Republican Revolt Brews Against Trump "Soviet-type" Economic Interventions

Created: 27 July, 2018
Updated: 21 November, 2022
3 min read

Top Senate Republicans have finally had enough of the Trump Administration's economic interventionism in the form of tariffs that effectively raise the price of imported goods for the American consumers and businesses that buy them.

The final straw? Retaliatory tariffs from China on American farmers in response to Trump's tariffs on imported steel. Even before China hit back with tariffs of its own on American food exports, these steel tariffs have had a devastating impact on American businesses, driving up the costs of raw steel by 25 percent, raising the overhead costs of every business that uses steel in its products.

As a result of these runaway cost increases, some businesses have canceled plans to expand operations, laid off workers, and threatened to move operations overseas. America's largest maker of steel nails, might even go out of business altogether.

But it's not only American businesses that buy steel who have been harmed by the steel tariffs. Foreign sellers of steel, such as those in China, have lost a lot of American customers, and as a result the Chinese government has struck back with tariffs of its own on imports of food goods sold by American farmers, who are now collateral damage– along with every American business that buys steel– in Donald Trump's trade war diplomacy.

The administration's solution? A $12 billion federal bailout, a three part trade aid program for farmers hit hard by foreign tariffs, to be rolled out by the U.S. Department of Agriculture through a combination of payments, purchases, and trade promotion efforts. But farmers, while relieved they won't be going out of business, aren't happy to be depending on the federal government for their livelihood. They'd just like Washington and Beijing to stop getting between them and their customers.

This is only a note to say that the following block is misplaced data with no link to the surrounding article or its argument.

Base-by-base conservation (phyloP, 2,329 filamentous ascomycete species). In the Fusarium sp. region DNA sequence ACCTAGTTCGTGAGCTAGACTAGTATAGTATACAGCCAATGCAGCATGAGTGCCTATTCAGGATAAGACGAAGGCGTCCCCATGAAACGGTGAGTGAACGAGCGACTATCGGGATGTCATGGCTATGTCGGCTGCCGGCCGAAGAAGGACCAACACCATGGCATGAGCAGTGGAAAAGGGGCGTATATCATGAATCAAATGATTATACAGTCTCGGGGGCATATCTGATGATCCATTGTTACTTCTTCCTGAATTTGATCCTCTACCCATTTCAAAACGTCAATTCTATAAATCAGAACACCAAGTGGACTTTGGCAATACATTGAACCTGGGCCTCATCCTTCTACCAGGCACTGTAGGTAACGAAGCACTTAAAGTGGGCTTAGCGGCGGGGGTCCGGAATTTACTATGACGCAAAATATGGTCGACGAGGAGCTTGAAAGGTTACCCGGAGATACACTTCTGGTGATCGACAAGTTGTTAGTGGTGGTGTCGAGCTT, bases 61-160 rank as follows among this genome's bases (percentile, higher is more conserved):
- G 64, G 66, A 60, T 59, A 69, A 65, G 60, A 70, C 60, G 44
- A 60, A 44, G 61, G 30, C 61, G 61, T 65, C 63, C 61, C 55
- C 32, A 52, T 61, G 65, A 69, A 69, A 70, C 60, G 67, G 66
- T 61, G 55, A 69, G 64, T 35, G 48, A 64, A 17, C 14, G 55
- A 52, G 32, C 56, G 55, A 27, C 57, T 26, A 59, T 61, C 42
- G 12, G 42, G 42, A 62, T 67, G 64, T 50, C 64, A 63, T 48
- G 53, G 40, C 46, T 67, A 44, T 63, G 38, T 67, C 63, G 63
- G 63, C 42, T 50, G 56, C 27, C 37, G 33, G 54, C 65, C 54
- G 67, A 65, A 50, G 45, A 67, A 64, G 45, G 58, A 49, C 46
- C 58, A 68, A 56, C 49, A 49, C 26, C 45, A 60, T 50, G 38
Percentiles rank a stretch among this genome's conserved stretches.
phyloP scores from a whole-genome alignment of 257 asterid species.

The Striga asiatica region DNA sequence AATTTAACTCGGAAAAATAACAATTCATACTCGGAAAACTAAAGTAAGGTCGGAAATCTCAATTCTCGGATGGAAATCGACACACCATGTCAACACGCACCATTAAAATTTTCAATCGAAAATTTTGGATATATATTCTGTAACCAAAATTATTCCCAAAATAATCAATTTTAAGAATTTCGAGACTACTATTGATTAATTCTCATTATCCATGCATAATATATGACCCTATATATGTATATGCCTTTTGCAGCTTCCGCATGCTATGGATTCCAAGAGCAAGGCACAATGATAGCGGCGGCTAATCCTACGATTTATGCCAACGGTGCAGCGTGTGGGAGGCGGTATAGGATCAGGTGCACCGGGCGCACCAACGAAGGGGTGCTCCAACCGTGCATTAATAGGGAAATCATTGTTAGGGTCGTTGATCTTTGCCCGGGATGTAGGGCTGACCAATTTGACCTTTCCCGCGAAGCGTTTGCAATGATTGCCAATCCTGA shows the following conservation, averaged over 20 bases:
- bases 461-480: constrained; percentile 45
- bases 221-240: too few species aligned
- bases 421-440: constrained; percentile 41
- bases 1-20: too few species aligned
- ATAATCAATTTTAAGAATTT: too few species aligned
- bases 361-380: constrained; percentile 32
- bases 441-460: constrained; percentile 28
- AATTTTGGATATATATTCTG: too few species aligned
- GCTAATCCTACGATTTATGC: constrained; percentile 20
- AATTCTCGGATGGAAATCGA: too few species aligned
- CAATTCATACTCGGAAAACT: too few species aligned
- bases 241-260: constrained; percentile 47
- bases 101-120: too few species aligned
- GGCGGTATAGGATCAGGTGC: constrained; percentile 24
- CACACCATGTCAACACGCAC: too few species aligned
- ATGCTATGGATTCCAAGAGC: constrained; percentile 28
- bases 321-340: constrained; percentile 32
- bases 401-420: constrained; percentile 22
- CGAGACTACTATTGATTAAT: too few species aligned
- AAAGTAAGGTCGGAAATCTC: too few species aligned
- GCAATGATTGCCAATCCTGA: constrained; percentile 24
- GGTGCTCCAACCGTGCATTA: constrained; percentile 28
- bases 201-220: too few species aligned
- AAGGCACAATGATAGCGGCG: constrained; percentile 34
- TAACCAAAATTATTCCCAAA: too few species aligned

As the Tennessean reports:

"For some Tennessee farmers, the $12 billion in aid announced Tuesday by the Trump administration brings some financial relief — but not in the way they would prefer to make ends meet.'It will be some relief, but it’s a mixed bag,' said Parks Wells, executive director of the Tennessee Soybean Promotion Council in Dyer County. 'We hate to lose the free markets. Farmers thrive on that, not government support. We've lost this market because of the policy situation.'"

Senate Republicans whose constituents are finding their livelihoods endangered by White House trade policy diplomacy have become exasperated with Donald Trump as well. Senator Bob Corker (R-TN) said, "You put people in the poorhouse and provide them aid. What you need to do is not put them in the poorhouse. They put in place a policy that requires farmers to go on welfare," adding, "It's hard to believe there's not an outright revolt in Congress."

Corker has co-sponsored a bill earlier this year with Jeff Flake (R-AZ) to reign in Donald Trump's trade war by requiring congressional approval for tariffs imposed under the pretense of national security– such as those on aluminum and steel imports from Canada, Mexico, and the European Union.

Of the recent trade aid farmer's bailout, Flake said, "This is what we feared all along, that these markets would be replaced by handouts. You lose some of these markets, you lose them for good or a long time," echoing the sentiments of House Rep. Dave Reichert (R-WA), who said, "Some in the ag community, they say, 'That’s great, thank you for the help.' Except that the problem then becomes we’ve lost the market, so how do we get the market back? That’s the question."

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Sen. Ron Johnson (R-WI) went so far as to say, "This is becoming more and more like a Soviet type of economy here: Commissars deciding who’s going to be granted waivers, commissars in the administration figuring out how they’re going to sprinkle around benefits. I’m very exasperated. This is serious."

Sen. John Thune (R-SD) said, "Taxpayers are going to be asked to initial checks to farmers in lieu of having a trade policy that actually opens and expands more markets. There isn’t anything about this that anybody should like."

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